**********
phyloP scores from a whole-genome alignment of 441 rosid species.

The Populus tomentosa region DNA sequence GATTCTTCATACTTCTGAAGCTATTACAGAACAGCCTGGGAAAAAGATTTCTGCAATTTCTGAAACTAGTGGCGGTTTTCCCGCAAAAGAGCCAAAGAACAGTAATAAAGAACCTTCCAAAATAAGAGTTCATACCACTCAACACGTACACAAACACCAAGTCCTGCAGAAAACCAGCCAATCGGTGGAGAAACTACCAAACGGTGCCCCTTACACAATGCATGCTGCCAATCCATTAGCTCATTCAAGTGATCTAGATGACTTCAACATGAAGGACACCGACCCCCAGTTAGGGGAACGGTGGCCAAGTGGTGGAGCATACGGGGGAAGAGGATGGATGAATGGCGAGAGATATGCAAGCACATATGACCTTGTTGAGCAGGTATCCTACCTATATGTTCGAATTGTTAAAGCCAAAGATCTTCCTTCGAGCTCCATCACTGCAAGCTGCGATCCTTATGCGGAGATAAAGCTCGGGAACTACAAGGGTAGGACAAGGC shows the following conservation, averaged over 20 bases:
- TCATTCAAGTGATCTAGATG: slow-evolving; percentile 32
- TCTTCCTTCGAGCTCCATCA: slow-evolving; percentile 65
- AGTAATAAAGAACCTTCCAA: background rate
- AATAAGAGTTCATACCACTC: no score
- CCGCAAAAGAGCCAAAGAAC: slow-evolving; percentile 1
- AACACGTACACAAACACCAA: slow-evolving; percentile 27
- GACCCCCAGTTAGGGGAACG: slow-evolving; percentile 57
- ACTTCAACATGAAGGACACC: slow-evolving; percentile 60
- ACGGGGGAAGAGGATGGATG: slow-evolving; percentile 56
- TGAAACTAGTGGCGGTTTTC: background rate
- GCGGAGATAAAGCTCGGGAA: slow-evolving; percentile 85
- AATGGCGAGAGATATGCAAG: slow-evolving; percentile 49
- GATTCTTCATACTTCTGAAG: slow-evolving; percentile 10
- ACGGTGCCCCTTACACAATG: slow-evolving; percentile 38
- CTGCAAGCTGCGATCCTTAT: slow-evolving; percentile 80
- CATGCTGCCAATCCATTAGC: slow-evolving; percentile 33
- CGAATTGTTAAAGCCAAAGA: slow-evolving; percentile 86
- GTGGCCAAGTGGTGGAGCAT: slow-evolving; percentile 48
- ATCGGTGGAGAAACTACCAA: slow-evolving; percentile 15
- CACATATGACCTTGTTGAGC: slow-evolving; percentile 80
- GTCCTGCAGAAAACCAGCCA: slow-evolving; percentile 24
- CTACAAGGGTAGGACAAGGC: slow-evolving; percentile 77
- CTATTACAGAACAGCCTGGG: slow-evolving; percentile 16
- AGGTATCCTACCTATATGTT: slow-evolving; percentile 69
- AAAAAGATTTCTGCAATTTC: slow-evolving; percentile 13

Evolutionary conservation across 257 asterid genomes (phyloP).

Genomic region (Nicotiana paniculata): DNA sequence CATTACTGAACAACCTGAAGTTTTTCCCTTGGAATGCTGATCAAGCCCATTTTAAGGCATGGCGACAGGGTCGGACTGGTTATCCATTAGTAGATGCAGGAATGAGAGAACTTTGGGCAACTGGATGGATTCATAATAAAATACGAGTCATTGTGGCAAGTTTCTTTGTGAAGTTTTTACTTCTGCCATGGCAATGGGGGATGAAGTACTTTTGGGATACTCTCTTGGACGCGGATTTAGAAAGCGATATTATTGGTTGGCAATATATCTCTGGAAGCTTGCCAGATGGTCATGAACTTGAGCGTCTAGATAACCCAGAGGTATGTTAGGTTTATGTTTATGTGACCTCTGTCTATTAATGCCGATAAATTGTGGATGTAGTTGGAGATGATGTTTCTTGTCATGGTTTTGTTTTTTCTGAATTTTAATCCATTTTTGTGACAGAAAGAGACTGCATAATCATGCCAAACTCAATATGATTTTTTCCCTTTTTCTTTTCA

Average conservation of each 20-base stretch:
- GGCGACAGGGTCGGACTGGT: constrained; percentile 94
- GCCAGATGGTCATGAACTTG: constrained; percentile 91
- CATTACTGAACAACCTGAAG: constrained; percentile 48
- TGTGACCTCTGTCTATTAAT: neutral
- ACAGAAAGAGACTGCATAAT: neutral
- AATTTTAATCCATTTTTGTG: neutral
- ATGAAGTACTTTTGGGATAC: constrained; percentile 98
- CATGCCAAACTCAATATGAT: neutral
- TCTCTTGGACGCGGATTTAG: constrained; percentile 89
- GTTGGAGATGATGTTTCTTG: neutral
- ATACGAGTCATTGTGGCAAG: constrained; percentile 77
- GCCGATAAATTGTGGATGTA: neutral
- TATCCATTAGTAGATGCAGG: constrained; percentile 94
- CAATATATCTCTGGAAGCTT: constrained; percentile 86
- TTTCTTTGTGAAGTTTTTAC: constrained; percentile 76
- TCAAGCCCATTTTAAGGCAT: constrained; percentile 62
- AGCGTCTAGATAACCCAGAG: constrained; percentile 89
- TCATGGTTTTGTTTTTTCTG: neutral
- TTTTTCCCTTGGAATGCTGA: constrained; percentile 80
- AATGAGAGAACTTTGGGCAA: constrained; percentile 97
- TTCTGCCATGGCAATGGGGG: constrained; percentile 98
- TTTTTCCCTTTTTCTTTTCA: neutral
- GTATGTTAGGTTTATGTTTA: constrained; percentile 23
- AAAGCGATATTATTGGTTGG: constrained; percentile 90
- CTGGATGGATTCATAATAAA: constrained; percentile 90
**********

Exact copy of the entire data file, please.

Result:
phyloP scores from a whole-genome alignment of 441 rosid species.

The Populus tomentosa region DNA sequence GATTCTTCATACTTCTGAAGCTATTACAGAACAGCCTGGGAAAAAGATTTCTGCAATTTCTGAAACTAGTGGCGGTTTTCCCGCAAAAGAGCCAAAGAACAGTAATAAAGAACCTTCCAAAATAAGAGTTCATACCACTCAACACGTACACAAACACCAAGTCCTGCAGAAAACCAGCCAATCGGTGGAGAAACTACCAAACGGTGCCCCTTACACAATGCATGCTGCCAATCCATTAGCTCATTCAAGTGATCTAGATGACTTCAACATGAAGGACACCGACCCCCAGTTAGGGGAACGGTGGCCAAGTGGTGGAGCATACGGGGGAAGAGGATGGATGAATGGCGAGAGATATGCAAGCACATATGACCTTGTTGAGCAGGTATCCTACCTATATGTTCGAATTGTTAAAGCCAAAGATCTTCCTTCGAGCTCCATCACTGCAAGCTGCGATCCTTATGCGGAGATAAAGCTCGGGAACTACAAGGGTAGGACAAGGC shows the following conservation, averaged over 20 bases:
- TCATTCAAGTGATCTAGATG: slow-evolving; percentile 32
- TCTTCCTTCGAGCTCCATCA: slow-evolving; percentile 65
- AGTAATAAAGAACCTTCCAA: background rate
- AATAAGAGTTCATACCACTC: no score
- CCGCAAAAGAGCCAAAGAAC: slow-evolving; percentile 1
- AACACGTACACAAACACCAA: slow-evolving; percentile 27
- GACCCCCAGTTAGGGGAACG: slow-evolving; percentile 57
- ACTTCAACATGAAGGACACC: slow-evolving; percentile 60
- ACGGGGGAAGAGGATGGATG: slow-evolving; percentile 56
- TGAAACTAGTGGCGGTTTTC: background rate
- GCGGAGATAAAGCTCGGGAA: slow-evolving; percentile 85
- AATGGCGAGAGATATGCAAG: slow-evolving; percentile 49
- GATTCTTCATACTTCTGAAG: slow-evolving; percentile 10
- ACGGTGCCCCTTACACAATG: slow-evolving; percentile 38
- CTGCAAGCTGCGATCCTTAT: slow-evolving; percentile 80
- CATGCTGCCAATCCATTAGC: slow-evolving; percentile 33
- CGAATTGTTAAAGCCAAAGA: slow-evolving; percentile 86
- GTGGCCAAGTGGTGGAGCAT: slow-evolving; percentile 48
- ATCGGTGGAGAAACTACCAA: slow-evolving; percentile 15
- CACATATGACCTTGTTGAGC: slow-evolving; percentile 80
- GTCCTGCAGAAAACCAGCCA: slow-evolving; percentile 24
- CTACAAGGGTAGGACAAGGC: slow-evolving; percentile 77
- CTATTACAGAACAGCCTGGG: slow-evolving; percentile 16
- AGGTATCCTACCTATATGTT: slow-evolving; percentile 69
- AAAAAGATTTCTGCAATTTC: slow-evolving; percentile 13

Evolutionary conservation across 257 asterid genomes (phyloP).

Genomic region (Nicotiana paniculata): DNA sequence CATTACTGAACAACCTGAAGTTTTTCCCTTGGAATGCTGATCAAGCCCATTTTAAGGCATGGCGACAGGGTCGGACTGGTTATCCATTAGTAGATGCAGGAATGAGAGAACTTTGGGCAACTGGATGGATTCATAATAAAATACGAGTCATTGTGGCAAGTTTCTTTGTGAAGTTTTTACTTCTGCCATGGCAATGGGGGATGAAGTACTTTTGGGATACTCTCTTGGACGCGGATTTAGAAAGCGATATTATTGGTTGGCAATATATCTCTGGAAGCTTGCCAGATGGTCATGAACTTGAGCGTCTAGATAACCCAGAGGTATGTTAGGTTTATGTTTATGTGACCTCTGTCTATTAATGCCGATAAATTGTGGATGTAGTTGGAGATGATGTTTCTTGTCATGGTTTTGTTTTTTCTGAATTTTAATCCATTTTTGTGACAGAAAGAGACTGCATAATCATGCCAAACTCAATATGATTTTTTCCCTTTTTCTTTTCA

Average conservation of each 20-base stretch:
- GGCGACAGGGTCGGACTGGT: constrained; percentile 94
- GCCAGATGGTCATGAACTTG: constrained; percentile 91
- CATTACTGAACAACCTGAAG: constrained; percentile 48
- TGTGACCTCTGTCTATTAAT: neutral
- ACAGAAAGAGACTGCATAAT: neutral
- AATTTTAATCCATTTTTGTG: neutral
- ATGAAGTACTTTTGGGATAC: constrained; percentile 98
- CATGCCAAACTCAATATGAT: neutral
- TCTCTTGGACGCGGATTTAG: constrained; percentile 89
- GTTGGAGATGATGTTTCTTG: neutral
- ATACGAGTCATTGTGGCAAG: constrained; percentile 77
- GCCGATAAATTGTGGATGTA: neutral
- TATCCATTAGTAGATGCAGG: constrained; percentile 94
- CAATATATCTCTGGAAGCTT: constrained; percentile 86
- TTTCTTTGTGAAGTTTTTAC: constrained; percentile 76
- TCAAGCCCATTTTAAGGCAT: constrained; percentile 62
- AGCGTCTAGATAACCCAGAG: constrained; percentile 89
- TCATGGTTTTGTTTTTTCTG: neutral
- TTTTTCCCTTGGAATGCTGA: constrained; percentile 80
- AATGAGAGAACTTTGGGCAA: constrained; percentile 97
- TTCTGCCATGGCAATGGGGG: constrained; percentile 98
- TTTTTCCCTTTTTCTTTTCA: neutral
- GTATGTTAGGTTTATGTTTA: constrained; percentile 23
- AAAGCGATATTATTGGTTGG: constrained; percentile 90
- CTGGATGGATTCATAATAAA: constrained; percentile 90